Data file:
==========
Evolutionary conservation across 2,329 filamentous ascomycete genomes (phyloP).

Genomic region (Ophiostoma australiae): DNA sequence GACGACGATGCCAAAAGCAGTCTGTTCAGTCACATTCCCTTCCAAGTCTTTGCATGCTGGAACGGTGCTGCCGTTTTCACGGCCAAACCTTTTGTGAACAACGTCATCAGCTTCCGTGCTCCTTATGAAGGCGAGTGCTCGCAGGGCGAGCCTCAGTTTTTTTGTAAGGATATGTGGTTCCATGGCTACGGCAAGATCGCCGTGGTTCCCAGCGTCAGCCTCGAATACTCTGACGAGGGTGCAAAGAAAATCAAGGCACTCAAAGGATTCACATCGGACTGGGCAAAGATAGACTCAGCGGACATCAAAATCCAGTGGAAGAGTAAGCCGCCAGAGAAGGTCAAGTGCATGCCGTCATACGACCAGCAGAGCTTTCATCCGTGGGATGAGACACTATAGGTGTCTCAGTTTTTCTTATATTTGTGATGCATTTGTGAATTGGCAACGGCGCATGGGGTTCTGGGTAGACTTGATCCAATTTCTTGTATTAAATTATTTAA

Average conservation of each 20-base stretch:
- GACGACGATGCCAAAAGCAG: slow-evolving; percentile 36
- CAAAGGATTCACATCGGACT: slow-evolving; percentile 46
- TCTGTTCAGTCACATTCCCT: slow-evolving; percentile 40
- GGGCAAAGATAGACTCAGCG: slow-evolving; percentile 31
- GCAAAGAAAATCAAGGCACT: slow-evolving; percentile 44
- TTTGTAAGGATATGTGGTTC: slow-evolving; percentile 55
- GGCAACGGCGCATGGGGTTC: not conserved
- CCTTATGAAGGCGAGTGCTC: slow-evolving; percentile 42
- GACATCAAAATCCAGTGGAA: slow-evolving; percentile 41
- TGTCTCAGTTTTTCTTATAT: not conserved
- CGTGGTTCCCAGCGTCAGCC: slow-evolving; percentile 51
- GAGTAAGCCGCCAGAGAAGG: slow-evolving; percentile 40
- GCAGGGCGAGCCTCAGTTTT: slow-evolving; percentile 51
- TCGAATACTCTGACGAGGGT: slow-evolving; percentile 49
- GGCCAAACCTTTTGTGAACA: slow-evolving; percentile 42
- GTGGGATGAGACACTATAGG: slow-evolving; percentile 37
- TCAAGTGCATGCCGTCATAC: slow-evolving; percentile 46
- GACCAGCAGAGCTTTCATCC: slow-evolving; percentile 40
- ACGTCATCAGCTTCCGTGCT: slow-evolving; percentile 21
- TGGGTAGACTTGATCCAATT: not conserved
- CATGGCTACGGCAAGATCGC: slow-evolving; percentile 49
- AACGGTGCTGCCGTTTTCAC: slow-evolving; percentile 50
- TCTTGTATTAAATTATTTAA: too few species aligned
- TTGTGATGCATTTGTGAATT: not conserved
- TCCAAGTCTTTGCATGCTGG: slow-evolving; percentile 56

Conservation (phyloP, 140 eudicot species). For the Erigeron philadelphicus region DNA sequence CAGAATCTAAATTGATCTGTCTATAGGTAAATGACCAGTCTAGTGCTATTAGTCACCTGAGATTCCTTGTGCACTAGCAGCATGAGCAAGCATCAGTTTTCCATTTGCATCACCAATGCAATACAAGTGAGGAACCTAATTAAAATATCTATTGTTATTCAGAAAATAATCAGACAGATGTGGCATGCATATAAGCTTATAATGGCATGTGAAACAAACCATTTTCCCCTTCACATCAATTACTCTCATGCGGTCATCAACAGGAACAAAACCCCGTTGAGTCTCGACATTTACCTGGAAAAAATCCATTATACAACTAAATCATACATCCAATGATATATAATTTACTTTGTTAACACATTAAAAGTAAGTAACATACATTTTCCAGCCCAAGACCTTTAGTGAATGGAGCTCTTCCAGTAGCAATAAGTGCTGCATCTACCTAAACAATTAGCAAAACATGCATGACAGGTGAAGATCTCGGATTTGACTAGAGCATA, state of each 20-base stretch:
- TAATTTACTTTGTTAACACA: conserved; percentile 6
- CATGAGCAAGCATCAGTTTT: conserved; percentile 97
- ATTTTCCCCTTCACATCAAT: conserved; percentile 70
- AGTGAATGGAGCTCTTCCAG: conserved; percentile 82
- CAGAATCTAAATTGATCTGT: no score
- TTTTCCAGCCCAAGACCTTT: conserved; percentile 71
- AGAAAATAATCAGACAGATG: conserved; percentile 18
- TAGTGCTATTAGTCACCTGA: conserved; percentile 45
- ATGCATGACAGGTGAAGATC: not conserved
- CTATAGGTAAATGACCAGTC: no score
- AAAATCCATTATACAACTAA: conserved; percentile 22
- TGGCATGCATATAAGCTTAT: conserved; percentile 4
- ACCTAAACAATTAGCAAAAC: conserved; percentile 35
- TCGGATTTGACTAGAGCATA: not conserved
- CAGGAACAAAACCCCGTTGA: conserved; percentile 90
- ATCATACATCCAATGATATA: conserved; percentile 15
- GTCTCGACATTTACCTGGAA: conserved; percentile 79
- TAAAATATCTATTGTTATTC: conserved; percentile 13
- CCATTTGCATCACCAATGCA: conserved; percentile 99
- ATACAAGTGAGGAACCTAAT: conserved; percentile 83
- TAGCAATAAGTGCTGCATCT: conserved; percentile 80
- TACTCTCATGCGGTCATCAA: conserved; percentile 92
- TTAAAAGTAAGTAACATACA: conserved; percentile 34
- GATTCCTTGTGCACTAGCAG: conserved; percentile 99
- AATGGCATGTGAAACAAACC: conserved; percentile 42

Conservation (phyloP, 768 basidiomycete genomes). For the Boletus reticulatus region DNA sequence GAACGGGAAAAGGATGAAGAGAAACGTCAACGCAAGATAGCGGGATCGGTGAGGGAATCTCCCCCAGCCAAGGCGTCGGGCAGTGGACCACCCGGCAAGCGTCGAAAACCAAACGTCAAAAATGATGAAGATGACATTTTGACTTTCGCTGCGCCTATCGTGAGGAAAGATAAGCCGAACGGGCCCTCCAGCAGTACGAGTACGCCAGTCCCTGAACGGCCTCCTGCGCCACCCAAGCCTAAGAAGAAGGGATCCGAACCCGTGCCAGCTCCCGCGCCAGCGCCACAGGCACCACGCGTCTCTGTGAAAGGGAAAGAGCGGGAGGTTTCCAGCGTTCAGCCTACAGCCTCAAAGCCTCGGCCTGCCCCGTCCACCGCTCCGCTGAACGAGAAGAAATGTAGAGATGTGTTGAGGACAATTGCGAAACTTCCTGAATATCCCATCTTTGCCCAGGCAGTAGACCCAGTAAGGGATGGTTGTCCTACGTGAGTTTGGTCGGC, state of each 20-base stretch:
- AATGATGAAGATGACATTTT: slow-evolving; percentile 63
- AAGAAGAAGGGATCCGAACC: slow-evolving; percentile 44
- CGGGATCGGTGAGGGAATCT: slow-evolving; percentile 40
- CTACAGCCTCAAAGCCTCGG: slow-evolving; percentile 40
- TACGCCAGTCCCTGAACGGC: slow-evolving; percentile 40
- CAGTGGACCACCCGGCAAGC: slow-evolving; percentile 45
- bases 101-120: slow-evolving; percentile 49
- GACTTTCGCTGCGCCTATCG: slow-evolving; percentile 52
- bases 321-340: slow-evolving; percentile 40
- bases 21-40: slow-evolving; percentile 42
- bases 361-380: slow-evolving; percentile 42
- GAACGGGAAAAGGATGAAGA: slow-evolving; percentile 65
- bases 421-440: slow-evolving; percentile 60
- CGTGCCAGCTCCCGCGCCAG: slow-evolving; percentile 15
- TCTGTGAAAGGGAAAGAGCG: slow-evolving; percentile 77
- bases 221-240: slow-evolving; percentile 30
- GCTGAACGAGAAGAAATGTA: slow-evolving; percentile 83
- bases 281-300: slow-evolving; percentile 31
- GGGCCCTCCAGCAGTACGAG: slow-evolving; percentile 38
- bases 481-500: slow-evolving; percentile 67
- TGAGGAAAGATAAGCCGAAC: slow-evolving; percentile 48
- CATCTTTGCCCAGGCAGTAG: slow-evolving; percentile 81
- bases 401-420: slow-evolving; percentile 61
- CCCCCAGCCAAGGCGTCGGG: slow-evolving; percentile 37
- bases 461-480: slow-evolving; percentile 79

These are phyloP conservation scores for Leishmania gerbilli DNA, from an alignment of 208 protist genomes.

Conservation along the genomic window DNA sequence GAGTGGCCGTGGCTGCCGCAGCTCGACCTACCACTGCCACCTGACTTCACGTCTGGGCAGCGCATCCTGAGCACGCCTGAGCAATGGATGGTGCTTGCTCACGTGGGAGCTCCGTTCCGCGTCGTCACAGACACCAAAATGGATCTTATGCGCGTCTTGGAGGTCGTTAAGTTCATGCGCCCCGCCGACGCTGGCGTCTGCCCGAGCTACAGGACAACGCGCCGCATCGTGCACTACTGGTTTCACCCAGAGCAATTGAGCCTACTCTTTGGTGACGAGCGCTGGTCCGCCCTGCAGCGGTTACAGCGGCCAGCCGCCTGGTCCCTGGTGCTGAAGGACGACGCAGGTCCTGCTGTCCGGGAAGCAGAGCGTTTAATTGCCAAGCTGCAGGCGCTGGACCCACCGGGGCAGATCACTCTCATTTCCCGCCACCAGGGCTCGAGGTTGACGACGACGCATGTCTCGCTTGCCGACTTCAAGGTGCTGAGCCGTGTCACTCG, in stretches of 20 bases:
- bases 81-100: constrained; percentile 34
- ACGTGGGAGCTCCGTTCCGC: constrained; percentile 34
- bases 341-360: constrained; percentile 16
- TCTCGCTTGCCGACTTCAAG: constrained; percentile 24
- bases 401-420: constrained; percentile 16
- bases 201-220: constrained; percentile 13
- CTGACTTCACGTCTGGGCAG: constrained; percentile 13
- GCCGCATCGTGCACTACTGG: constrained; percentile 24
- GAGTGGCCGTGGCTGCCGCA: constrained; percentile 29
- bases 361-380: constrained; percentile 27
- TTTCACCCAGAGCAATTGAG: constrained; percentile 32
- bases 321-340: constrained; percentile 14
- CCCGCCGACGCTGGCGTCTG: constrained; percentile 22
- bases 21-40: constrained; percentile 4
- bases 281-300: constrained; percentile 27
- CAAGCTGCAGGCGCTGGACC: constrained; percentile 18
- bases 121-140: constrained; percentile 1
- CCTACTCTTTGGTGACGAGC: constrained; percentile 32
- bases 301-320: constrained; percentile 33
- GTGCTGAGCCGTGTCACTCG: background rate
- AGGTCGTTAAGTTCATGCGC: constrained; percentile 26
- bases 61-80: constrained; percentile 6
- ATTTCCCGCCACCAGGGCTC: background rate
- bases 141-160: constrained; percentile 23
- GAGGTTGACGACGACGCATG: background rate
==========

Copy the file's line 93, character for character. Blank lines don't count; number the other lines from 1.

- TTTCACCCAGAGCAATTGAG: constrained; percentile 32